During the week of August 28-September 1, the House met for a total of 53 minutes while the Senate met for a total of one hour and 13 minutes.

Mon.Aug. 28

House11:01 a.m. to11:43 a.m.

Senate 11:03 a.m. to11:48 a.m.

Tues. Aug. 29

No House session

No Senate session

Wed.Aug. 30

No House session

No Senate session

Thurs.Aug. 31

House11:02 a.m. to11:13 a.m.

Senate 11:03 a.m. to11:31 a.m.

Fri.Sept. 1

No House session

No Senate session

Bob Katzen
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September and October happenings in Lynnfield

The 16th Annual Walk of Hope for ALS (Amyotrophic Lateral Sclerosis) will be held on Sept. 9 at Lake Quannapowitt in Wakefield. Registration opens at 9 a.m., and the three-and-a-half mile walk around the lake starts at 11 a.m. All proceeds will benefit The Angel Fund for ALS Research.

From Sept. 9-10, Wahlburgers, which is located at 600 Market St., will be hosting its FUNDFARE. The restaurant will donate 15 percent of sales up to $1,000 and 20 percent of sales greater than $1,000 to The Angel Fund for ALS Research.

First Responders Day will be held on Sept. 11 on the Lynnfield Town Common.

The Special Education Parent Advisory Council (SEPAC) will be hosting a Back To School Meetup on Sept. 13 from 6:30 p.m. to 8 p.m. at the Capital One Café, whichis located at 1200 Market St. The meeting is for parents of students receiving special services. For additional information, contact SEPAC Co-Chairmen Rosalind Rose-Miranda and Lauren West at This e-mail address is being protected from spambots. You need JavaScript enabled to view it .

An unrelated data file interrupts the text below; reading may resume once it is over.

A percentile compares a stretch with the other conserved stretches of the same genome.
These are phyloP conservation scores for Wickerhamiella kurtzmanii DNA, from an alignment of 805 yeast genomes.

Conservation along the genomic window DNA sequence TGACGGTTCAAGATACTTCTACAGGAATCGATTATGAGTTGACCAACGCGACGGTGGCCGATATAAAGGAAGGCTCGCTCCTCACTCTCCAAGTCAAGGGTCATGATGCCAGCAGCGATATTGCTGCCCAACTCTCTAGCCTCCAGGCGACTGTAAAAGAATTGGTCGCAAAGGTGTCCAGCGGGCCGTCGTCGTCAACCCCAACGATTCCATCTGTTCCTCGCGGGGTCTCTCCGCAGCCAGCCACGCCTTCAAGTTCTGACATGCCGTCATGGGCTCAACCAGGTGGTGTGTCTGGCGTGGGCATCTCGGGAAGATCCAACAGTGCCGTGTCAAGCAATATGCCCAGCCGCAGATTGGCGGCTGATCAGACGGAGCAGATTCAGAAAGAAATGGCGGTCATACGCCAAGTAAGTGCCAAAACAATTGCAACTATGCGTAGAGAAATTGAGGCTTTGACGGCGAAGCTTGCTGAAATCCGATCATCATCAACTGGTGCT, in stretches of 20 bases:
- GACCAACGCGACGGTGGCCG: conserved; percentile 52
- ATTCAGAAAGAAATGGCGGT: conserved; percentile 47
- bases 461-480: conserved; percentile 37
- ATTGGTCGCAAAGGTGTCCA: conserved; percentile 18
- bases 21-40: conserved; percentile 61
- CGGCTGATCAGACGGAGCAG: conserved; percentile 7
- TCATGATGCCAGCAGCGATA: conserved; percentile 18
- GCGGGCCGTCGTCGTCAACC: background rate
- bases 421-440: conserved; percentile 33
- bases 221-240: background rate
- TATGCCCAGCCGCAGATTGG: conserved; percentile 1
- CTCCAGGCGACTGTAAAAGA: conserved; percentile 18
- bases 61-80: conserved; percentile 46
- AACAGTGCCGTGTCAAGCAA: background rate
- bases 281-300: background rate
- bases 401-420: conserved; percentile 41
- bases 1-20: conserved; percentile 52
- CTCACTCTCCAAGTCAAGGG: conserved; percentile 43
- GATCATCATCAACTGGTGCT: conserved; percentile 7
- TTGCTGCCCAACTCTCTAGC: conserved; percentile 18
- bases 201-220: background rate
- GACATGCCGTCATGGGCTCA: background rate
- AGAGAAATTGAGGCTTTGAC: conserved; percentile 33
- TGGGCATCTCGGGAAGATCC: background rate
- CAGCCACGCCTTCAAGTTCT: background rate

The First Annual Healthy Living Expo will be held on Sept. 16 from 10 a.m. to 2 p.m. at the Americal Civic Center, which is located at 467 Main St. in Wakefield. Admission is free.

The Best Buddies 5K and Friendship Walk will be held on Oct. 1 at 600 Market St.

Fit Revolution, Skeleton Key, Neem Medical Spa and Quinstance will be opening at MarketStreet Lynnfield before the end of the year.


Linden Tree Coffeehouse’s 33rd Season Opener on September 23 with Tret Fure

Volunteers for the Linden Tree announce the 33rd season of acoustic music concerts will begin on Saturday, September 23 with well-known singer/songwriter Tret Fure. As in the past, the concerts feature national and regional folk favorites in an intimate setting.

Tret Fure began her career at the age of 16, singing in coffeehouses and campuses in the Midwest. At 19, she moved to LA in hopes of obtaining a record deal. Within a year she was performing as guitarist and vocalist for Spencer Davis, touring with him and penning a single for his album “Mousetrap.” She went on to record her own album in 1973 on MCA/UNI Records, with the late Lowell George of Little Feat as her producer.

One of the most prolific artists in the contemporary singer/songwriter arena, Fure has released 15 albums and CDs over the course of her 47-year career. In addition to being a gifted songwriter, Fure has engineered and produced countless recordings by a variety of artists, including her own work. She recorded with and produced some of the best of women’s music, including the legendary “Meg & Cris at Carnegie Hall” (1983). She worked as a duo with Cris Williamson throughout the 90s, producing, engineering and releasing three CDs together during those years.